They have suspended the head of their international secretariat’s gender unit Gita Sahgal, ostensibly because of this interview with The Times. Sahgal objects to Amnesty’s involvement with the apologist for terror, Moazzam Begg, in the charity’s Counter Terror With Justice campaign.

Update: Stroppyblog has Gita Sahgal’s statement. From it:

“A moment comes, which comes but rarely in history, when a great organisation must ask: if it lies to itself, can it demand the truth of others? For in defending the torture standard, one of the strongest and most embedded in international human rights law, Amnesty International has sanitized the history and politics of the ex-Guantanamo detainee, Moazzam Begg and completely failed to recognize the nature of his organisation Cageprisoners.”.

It makes me really angry these days that it takes centre or right journalism* to expose fundamentalist Islamism in British institutions – Guardian, Independent where were you? True to form, The Times does a bad job of exposing Begg – for them it is enough to be campaigning for the rights of suspected terrorists – as if suspected terrorists weren’t due their human rights.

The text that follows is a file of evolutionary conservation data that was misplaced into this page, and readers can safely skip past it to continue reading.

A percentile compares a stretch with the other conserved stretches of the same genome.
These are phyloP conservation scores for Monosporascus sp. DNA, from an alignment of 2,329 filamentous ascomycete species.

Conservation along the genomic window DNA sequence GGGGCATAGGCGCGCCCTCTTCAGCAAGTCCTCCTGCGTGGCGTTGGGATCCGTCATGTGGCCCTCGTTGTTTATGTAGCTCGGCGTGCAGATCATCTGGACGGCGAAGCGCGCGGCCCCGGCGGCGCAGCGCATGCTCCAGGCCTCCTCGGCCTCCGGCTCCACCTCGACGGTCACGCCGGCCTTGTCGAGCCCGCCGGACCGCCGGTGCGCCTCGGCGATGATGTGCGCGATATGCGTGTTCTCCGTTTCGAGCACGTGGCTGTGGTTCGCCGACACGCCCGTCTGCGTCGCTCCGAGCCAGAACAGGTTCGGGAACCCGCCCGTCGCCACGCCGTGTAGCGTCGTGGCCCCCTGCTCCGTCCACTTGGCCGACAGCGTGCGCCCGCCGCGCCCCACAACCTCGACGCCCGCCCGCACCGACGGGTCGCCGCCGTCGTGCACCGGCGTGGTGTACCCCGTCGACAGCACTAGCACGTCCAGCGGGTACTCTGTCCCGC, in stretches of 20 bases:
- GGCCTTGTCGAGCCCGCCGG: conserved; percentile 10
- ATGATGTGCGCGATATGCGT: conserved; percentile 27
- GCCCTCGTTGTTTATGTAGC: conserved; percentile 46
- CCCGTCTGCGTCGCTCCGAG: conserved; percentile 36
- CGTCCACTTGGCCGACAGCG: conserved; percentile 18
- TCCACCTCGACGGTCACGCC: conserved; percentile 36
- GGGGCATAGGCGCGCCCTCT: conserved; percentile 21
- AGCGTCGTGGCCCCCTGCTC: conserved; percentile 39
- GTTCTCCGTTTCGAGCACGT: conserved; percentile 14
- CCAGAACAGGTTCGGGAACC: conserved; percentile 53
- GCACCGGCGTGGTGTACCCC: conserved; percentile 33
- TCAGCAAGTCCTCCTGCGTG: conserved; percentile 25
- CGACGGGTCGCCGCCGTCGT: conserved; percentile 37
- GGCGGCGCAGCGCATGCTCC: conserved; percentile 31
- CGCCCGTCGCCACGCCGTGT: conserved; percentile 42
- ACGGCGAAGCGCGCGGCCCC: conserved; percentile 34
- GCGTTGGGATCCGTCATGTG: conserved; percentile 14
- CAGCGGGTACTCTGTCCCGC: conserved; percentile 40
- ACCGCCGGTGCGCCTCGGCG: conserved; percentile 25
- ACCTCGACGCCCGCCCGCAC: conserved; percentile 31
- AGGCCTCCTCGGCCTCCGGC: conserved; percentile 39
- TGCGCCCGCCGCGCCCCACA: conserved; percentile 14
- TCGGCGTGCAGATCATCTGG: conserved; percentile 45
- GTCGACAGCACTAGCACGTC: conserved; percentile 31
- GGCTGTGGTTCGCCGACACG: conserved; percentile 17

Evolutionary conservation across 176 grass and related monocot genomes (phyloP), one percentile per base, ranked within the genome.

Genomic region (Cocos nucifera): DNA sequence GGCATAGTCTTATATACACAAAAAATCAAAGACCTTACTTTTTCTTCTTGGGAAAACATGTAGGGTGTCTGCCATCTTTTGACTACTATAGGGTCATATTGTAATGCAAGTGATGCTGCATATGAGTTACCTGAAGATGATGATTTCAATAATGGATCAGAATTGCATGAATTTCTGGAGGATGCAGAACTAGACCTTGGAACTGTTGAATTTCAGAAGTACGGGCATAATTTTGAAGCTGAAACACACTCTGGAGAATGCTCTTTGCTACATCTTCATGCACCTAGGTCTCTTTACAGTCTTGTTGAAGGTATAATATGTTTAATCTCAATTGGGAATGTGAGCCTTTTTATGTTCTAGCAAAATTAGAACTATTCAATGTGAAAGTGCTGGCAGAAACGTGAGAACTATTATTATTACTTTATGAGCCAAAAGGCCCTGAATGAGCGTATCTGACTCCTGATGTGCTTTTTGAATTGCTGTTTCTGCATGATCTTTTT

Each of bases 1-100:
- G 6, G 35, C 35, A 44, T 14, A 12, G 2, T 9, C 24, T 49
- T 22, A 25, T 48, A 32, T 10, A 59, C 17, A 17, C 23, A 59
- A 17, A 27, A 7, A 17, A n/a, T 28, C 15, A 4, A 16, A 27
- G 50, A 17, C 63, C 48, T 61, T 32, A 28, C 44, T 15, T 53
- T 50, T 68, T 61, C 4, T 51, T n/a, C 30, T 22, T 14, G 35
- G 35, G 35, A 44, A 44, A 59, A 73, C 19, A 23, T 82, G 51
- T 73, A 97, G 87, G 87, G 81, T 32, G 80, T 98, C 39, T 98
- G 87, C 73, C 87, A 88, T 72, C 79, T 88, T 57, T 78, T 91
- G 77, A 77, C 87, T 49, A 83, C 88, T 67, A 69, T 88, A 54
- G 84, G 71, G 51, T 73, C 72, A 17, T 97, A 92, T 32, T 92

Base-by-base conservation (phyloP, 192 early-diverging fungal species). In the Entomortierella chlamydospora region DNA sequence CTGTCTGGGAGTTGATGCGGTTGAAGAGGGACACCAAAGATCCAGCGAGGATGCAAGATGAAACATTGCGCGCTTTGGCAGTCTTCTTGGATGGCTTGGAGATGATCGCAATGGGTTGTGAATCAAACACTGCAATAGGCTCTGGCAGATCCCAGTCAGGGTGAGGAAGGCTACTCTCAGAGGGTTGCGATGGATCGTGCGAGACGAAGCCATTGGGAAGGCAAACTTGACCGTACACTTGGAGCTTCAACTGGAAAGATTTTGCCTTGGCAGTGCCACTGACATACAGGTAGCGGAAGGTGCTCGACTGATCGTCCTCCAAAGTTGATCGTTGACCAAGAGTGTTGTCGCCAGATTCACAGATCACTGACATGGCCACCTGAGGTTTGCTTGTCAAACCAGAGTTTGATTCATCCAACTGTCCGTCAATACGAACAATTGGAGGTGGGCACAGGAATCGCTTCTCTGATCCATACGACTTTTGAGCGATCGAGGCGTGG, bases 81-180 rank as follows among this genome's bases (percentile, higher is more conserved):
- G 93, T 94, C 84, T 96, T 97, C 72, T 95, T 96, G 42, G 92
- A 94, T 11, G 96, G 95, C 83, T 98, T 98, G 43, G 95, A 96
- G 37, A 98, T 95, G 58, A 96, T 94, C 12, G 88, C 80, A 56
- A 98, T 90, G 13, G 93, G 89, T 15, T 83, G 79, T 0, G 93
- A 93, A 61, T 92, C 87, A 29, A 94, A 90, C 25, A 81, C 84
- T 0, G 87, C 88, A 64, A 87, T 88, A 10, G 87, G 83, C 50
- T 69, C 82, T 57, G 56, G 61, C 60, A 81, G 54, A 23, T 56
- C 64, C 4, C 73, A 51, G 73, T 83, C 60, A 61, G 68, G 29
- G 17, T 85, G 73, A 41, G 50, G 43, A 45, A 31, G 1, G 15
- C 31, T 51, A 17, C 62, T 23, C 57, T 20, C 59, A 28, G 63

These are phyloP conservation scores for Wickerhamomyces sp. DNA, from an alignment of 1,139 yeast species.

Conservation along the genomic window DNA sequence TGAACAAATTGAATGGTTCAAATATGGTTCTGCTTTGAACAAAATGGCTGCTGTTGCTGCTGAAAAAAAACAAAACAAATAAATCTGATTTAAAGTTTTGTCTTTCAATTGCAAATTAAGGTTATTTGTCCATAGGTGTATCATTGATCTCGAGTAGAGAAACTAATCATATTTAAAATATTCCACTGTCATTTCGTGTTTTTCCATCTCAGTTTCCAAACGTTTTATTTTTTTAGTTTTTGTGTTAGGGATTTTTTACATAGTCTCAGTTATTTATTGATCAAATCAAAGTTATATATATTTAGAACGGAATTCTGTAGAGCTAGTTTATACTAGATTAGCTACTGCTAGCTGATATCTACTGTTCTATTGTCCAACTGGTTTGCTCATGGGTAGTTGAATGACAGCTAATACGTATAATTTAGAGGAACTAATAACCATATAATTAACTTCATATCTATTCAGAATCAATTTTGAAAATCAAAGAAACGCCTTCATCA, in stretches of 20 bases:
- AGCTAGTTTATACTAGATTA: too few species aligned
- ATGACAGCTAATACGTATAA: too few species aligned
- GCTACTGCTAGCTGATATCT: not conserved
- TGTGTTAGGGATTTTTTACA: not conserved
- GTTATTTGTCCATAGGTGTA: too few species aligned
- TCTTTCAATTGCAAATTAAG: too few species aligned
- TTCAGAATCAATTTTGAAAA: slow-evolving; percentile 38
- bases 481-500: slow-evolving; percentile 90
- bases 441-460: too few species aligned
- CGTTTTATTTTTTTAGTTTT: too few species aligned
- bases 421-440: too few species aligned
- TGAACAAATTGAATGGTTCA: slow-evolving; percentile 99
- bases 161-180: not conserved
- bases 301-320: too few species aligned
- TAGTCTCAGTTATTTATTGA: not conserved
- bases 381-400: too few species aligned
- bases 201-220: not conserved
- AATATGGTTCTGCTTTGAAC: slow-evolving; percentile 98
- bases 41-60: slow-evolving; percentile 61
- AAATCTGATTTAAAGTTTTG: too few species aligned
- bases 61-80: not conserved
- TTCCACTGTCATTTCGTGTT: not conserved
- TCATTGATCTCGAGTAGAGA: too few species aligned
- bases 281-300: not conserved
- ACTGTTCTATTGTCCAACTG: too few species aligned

More on Begg and his associates at CagePrisoners, working to present properly convicted murderers as ‘prisoners of conscience’.

One thing Begg is not is a human rights advocate. To be a human rights advocate entails universalism. Begg is simply partial to jihadis. Sahgal:

“As a former Guantanamo detainee it was legitimate to hear his experiences, but as a supporter of the Taliban it was absolutely wrong to legitimise him as a partner”.

Modernity pulls this quote from the post of Faisal’s I link to below:

“Sahgal’s accusations are based on a fundamental point of principle, which is this: It is correct for Amnesty hold human rights positions on fair trial, torture, diplomatic assurances and work against renditions and the closure of Guantanamo Bay. However, these positions should also require us to hold salafi-jihadi groups and other religious absolutists accountable. Human rights abuses of torture, for example, should not be used to justify, legitimise and finally partner with proponents of violent jihad such as Moazzam Begg.”